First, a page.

"There is a forgotten, nay almost forbidden word,
which means more to me than any other.
That word is ENGLAND." - Sir Winston Churchill
Sunday, November 01, 2015
Teen in UK Inspired by Beheading of British Aid Worker
Ednane Mahmood, 19, searched "British man beheaded"
Ednane Mahmood, 19, searched "British man beheaded" on his laptop before downloading the video showing the execution of David Haines, alongside fellow captive Alan Henning kneeling on the ground, Manchester Crown Court was told.
Prosecutor Julian Evans told the jury Mahmood "undeterred by this graphic and violent imagery" began looking up cheap flights to Bulgaria and Turkey.
Not long after he fled his home in Blackburn, Lancashire, in the early hours to attempt to travel to Syria leaving a letter addressed, "to family", stating his intentions.
But his family tipped off police who intercepted him and the teenager is now on trial charged with attempting to travel to Syria to commit acts of terrorism.
CAVENDISH Ednane Mahmood arrives at Manchester Crown Court
Mr Mahmood planned to travel to Syria with the intention of committing acts of terrorism
Prosecutor Julian Evans
Mahmood denies the charge and also pleaded not guilty to two counts of providing others with internet links to speeches and propaganda.
Wearing a grey suit, he listened intently as jurors were told that he left his family home by taxi on September 18 last year to board a flight from Manchester Airport to Bulgaria.
Mahmood was then to purchase a return flight to the Bulgaria's capital of Sofia on September 15, last year, so as not to arouse suspicions.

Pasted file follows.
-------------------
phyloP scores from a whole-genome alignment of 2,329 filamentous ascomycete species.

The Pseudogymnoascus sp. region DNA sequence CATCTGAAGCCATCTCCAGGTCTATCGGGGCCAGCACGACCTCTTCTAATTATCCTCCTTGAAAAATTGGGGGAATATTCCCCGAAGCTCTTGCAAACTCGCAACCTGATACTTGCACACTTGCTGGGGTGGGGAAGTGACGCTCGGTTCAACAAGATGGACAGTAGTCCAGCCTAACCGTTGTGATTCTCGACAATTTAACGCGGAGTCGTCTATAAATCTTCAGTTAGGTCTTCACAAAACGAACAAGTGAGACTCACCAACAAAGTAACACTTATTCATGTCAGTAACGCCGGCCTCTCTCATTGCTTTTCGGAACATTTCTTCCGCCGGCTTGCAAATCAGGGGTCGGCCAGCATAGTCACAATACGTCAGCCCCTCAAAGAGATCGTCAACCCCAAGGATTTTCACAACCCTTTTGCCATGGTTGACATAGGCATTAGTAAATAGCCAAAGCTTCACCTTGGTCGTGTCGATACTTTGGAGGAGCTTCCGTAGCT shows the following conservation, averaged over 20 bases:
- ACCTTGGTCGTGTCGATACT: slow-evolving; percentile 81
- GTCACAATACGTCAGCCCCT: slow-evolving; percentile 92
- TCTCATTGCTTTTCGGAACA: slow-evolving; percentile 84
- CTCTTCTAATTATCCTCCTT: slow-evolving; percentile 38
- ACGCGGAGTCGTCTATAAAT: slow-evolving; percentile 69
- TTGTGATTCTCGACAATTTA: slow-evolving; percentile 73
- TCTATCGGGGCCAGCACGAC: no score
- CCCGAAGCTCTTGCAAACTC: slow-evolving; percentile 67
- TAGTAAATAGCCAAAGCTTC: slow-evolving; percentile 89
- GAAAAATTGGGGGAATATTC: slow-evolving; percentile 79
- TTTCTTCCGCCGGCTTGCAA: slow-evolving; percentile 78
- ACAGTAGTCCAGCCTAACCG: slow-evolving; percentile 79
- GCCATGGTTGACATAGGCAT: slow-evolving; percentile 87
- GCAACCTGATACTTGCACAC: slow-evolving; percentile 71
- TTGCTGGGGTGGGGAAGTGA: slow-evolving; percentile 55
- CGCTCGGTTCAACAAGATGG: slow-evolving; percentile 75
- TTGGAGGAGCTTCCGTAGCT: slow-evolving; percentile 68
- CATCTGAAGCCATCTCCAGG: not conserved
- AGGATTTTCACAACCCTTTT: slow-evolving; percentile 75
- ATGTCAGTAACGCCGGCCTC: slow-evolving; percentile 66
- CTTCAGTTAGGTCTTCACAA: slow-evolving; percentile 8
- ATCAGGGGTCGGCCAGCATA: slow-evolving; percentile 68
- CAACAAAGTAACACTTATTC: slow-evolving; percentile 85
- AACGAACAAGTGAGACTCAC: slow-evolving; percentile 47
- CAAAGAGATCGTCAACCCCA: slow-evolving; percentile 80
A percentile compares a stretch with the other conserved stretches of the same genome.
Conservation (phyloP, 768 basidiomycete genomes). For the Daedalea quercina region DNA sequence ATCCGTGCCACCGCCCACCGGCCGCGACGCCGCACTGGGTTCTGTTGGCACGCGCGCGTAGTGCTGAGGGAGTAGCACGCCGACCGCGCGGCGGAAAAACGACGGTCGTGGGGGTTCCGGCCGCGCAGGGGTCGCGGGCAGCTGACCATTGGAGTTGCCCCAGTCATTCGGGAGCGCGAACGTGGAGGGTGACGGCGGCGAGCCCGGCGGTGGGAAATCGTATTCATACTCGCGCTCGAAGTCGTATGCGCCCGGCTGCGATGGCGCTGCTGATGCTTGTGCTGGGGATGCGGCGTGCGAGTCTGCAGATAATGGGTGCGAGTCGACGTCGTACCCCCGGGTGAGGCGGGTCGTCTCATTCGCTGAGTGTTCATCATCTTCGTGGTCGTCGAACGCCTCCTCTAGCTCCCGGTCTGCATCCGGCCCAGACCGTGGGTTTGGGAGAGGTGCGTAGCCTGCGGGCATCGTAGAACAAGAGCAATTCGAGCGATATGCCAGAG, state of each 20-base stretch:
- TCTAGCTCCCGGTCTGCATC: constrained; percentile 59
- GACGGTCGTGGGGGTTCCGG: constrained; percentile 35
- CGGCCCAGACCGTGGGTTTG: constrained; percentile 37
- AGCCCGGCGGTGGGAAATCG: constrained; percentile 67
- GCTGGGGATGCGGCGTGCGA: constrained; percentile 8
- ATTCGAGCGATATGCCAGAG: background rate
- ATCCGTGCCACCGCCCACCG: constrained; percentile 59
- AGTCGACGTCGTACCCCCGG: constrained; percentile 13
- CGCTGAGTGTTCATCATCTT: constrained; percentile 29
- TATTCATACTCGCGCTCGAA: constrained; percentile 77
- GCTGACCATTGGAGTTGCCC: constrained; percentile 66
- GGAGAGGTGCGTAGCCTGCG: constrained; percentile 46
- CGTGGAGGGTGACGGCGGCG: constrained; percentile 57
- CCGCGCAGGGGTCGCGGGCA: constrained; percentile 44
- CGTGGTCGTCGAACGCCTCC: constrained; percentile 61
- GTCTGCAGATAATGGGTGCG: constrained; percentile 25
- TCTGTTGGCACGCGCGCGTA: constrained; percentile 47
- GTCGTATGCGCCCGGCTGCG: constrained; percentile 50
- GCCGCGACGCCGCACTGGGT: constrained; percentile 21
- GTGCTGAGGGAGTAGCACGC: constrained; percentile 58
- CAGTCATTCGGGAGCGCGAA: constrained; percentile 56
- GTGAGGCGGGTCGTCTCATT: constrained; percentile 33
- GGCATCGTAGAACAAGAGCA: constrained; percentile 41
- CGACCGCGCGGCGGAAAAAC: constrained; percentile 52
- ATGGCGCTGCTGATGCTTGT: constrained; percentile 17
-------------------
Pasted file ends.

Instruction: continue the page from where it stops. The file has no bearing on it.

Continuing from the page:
Mr Evans said: "Mr Mahmood planned to travel to Syria with the intention of committing acts of terrorism. That is the overwhelming inference to be drawn from the nature of the subjects he was researching and the material he was viewing in the lead up to his departure.
"He took that early morning flight intending to travel to Syria to engage in acts of terrorism, that is namely to fight in Syria with and on behalf of the group or organisation then known as ISIS.
"When he left he did so with little money, few possessions and did so with no means of communicating with others."
PA British aid worker Alan Henning was executed by ISIS militants
The court heard how the teenager's family were unaware of their son's plans and on the day that the fled they reported him missing to the police, who found a latter explaining Mahmood's intentions when they searched his home.
Mr Evans added: "He was telling his family in the clearest terms that he was leaving the comforts of his life in the UK in order to fight abroad on behalf of Allah and on behalf of Muslims.
"He did not care what others might think of him and his decision and he was well aware that he was putting himself in harm's way and that he might die as a consequence."
Mahmood's interest in the terror group and Syria was said to have developed some time from 2012.
REX Ednane Mahmood searched David Haine's beheading
But in the months before he fled, his searches became "increasingly acute".
In one private Facebook message, promoting ISIS as unstoppable, he wrote: "I love this vid."
An examination from the Toshiba laptop found at his family home showed that he posted links to ISIS videos showing militants shooting soldiers and suicide bombers.
And in August last year he appeared to describe ISIS as the "victorious group".
The court heard how later that month he searched YouTube for terms over the American journalist James Foley, who was brutally executed by the sick jihadis.
He also posted an image on Facebook on August 31, last year, writing: "I wish I could fight in the cause of Allah and then be killed, and then fight, and then be killed, and then fight, and then be killed."
But jurors were told how Mahmood never got to Syria because his brother managed to persuade him to return home after contacting him online.